Last year’s recruiting class was fairly deep in terms of higher end talent at the quarterback position, but from what I have so far in this cycle, there aren’t as many blue chip type players in 2016.
Dwayne Haskins is one of the elite quarterbacks in this class though and has the tools to be a big time player at the position at the college level. He’s a coveted player by several schools all over the country.
Haskins is a good, but not dynamic, athlete at the position that runs well. He has good size and still has a lot of maturing physically to do. He will definitely get bigger over the next few years.
Haskins has solid footwork and is light on his feet in the pocket. He will rush at times, specifically off of play-action, and not get his cleats planted like he should, but for the most part is balanced and under control.
He has a quick release and shows an above average arm on intermediate and deep throws. The football comes out tight the majority of the time. He also shows nice touch when needed, especially on the deep ball.
He isn’t asked to throw to make many difficult throws so it’s tough to give a complete evaluation when there are only a few tougher throws he is asked to make. He is often seeing receives run wide open off of play-action and just has to focus on that one read. I would have liked to see him go through his progressions more, but I did get a chance to see his mobility to buy time to find second and third options a few times. Those times were usually off of designed rollouts, where he looked fantastic delivering the ball with force and accuracy, but it’s yet to be determined if he can hang in the pocket and stick in to find other options.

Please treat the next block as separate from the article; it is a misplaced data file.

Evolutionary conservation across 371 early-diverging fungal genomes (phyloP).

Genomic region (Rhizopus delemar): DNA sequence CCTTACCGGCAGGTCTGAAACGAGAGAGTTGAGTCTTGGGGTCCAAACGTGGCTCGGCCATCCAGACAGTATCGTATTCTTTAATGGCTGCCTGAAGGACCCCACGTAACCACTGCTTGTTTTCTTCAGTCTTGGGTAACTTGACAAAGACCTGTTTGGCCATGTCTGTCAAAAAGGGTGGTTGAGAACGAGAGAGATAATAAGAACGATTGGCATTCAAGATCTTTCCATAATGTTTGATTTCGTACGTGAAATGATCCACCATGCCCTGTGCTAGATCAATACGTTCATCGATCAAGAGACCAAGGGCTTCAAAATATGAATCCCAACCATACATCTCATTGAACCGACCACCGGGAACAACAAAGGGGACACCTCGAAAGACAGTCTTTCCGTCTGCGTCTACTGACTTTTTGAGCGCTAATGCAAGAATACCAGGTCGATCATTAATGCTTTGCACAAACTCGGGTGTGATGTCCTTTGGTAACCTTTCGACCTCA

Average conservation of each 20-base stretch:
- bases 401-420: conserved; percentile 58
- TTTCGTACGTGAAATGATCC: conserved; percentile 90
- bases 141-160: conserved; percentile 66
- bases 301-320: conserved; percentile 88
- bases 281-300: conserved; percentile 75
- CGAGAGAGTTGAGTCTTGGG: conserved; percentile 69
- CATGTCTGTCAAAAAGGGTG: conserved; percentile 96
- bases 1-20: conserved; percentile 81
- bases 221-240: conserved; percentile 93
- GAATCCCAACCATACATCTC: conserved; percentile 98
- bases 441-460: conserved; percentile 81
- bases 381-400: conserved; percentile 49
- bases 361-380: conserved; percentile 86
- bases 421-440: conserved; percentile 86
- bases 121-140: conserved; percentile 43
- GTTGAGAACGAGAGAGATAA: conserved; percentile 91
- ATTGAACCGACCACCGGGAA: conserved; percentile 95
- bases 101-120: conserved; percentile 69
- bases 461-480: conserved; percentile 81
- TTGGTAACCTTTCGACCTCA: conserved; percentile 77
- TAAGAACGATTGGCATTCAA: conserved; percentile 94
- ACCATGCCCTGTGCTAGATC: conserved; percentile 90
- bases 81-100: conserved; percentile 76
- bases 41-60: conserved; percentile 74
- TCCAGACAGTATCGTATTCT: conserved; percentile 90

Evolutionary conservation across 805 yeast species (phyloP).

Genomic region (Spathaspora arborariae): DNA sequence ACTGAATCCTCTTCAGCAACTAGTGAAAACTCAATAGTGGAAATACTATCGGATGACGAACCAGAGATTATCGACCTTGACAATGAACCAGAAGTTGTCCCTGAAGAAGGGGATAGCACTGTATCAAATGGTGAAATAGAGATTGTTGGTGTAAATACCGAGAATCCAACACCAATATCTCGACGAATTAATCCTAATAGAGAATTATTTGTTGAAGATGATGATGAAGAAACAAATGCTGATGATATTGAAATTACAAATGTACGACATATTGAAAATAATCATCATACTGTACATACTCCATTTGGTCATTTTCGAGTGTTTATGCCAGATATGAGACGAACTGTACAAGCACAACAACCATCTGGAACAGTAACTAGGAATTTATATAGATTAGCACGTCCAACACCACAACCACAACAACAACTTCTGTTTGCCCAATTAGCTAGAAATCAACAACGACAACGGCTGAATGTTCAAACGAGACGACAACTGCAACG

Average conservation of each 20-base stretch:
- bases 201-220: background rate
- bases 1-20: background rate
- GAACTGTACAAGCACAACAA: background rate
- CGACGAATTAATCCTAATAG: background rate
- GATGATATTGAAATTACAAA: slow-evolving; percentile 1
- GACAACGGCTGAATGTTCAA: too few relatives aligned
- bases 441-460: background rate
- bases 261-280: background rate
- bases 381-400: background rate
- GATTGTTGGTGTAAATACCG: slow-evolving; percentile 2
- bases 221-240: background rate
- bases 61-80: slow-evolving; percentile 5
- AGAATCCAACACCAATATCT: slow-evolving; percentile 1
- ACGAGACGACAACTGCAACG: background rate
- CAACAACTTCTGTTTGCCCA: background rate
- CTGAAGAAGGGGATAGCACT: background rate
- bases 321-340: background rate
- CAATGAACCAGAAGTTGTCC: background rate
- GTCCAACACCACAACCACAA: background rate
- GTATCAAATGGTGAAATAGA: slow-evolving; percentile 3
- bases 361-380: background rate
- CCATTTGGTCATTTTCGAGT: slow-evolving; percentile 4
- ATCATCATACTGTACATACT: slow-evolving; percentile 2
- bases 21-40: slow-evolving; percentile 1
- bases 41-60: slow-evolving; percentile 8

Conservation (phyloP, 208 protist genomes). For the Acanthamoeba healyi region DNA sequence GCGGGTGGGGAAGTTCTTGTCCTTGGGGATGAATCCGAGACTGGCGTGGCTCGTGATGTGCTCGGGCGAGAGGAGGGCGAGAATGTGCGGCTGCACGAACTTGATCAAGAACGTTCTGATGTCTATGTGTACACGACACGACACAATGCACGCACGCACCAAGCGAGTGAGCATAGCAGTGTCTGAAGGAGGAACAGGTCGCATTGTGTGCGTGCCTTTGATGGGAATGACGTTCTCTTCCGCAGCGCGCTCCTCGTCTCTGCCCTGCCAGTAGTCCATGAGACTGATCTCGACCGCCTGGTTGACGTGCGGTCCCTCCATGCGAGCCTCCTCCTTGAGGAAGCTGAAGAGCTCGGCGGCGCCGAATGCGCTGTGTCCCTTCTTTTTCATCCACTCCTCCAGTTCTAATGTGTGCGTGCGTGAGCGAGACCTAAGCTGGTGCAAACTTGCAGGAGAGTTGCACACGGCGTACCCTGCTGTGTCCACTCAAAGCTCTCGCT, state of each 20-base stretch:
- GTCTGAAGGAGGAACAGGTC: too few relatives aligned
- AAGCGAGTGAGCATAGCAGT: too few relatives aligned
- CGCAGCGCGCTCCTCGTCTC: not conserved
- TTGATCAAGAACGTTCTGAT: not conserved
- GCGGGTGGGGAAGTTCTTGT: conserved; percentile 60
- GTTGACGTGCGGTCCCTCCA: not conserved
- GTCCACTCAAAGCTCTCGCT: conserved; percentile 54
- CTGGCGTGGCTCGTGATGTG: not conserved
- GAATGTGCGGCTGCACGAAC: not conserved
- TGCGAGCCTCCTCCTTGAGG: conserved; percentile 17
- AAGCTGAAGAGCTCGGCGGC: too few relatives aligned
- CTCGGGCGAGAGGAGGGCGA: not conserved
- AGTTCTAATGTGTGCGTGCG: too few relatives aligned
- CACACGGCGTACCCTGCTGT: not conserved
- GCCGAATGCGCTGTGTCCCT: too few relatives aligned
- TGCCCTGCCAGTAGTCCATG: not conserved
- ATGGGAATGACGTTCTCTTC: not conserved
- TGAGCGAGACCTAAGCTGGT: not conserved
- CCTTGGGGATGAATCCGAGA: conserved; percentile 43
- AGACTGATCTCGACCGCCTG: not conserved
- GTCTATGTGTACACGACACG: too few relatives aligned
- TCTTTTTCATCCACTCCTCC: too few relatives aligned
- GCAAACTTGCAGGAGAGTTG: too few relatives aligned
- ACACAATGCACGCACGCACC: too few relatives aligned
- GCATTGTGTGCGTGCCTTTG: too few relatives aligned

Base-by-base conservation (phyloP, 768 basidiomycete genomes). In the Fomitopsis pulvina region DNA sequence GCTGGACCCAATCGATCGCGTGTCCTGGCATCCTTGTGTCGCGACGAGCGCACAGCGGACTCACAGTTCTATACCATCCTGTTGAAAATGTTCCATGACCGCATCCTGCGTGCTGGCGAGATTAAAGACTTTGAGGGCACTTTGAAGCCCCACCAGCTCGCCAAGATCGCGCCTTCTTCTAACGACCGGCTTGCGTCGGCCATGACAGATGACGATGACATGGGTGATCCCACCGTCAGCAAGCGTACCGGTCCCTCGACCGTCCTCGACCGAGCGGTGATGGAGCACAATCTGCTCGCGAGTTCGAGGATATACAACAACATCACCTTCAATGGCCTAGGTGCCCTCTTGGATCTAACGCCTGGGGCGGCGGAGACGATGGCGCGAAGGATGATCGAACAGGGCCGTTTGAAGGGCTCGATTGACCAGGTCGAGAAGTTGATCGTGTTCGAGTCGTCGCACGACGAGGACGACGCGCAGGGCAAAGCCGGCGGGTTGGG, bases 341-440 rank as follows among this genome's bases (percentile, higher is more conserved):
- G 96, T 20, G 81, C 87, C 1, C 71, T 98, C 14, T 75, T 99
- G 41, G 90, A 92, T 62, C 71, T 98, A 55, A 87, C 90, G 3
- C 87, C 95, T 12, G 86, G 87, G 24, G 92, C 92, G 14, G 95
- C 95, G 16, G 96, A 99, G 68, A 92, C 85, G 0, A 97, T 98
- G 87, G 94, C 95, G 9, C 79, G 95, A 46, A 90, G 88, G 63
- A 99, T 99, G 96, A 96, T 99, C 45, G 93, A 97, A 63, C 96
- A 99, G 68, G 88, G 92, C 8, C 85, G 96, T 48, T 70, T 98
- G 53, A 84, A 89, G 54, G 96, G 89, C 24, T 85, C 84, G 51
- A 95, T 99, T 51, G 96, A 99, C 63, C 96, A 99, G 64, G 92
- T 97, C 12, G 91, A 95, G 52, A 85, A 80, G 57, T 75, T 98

One very encouraging thing is how he handled throws under pressure. He wasn’t afraid to deliver the football and showed enough natural arm strength to still get the ball to where it needed to be even if he was unable to step into the throw properly.
I loved seeing his ball placement on short throws. He put the football exactly where his receivers could do damage after the catch. Overall his ball placement was very good.
He is mobile enough to be a running threat on scrambles and could be an option with the zone read, but he isn’t going to scare a defense with his feet more than he can with his arm.
He’s a spread quarterback that can be utilized in the run game, but is much more of guy who will win from the pocket.
There was nothing I saw from Haskins to deter me from thinking that he has the tools to be a great college quarterback that can make all the throws. Like every young quarterback, there are some unanswered questions, but he has the physical skill set to provide those answers later on. He should end up being a very good starter at the next level.
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Jamie Uyeyama was a way too small defensive tackle at Idaho State University and a more appropriately sized rush end at Simon Fraser University. He was a coach at the college and high school level and is the son of Ron Uyeyama, a member of the Delta Sports Hall of Fame and high school football coach for over 30 years (hence the site name, Son of a Coach). In addition to here, he breaks down Virginia Tech recruits for 247Sports’ VTscoop.com, Notre Dame recruits for SB Nation’s One Foot Down, and is the recruiting editor for SB Nation’s Pac-12 blog, Pacific Takes. Jamie is also the former Sr. Editor, Digital Content and News for theScore.com.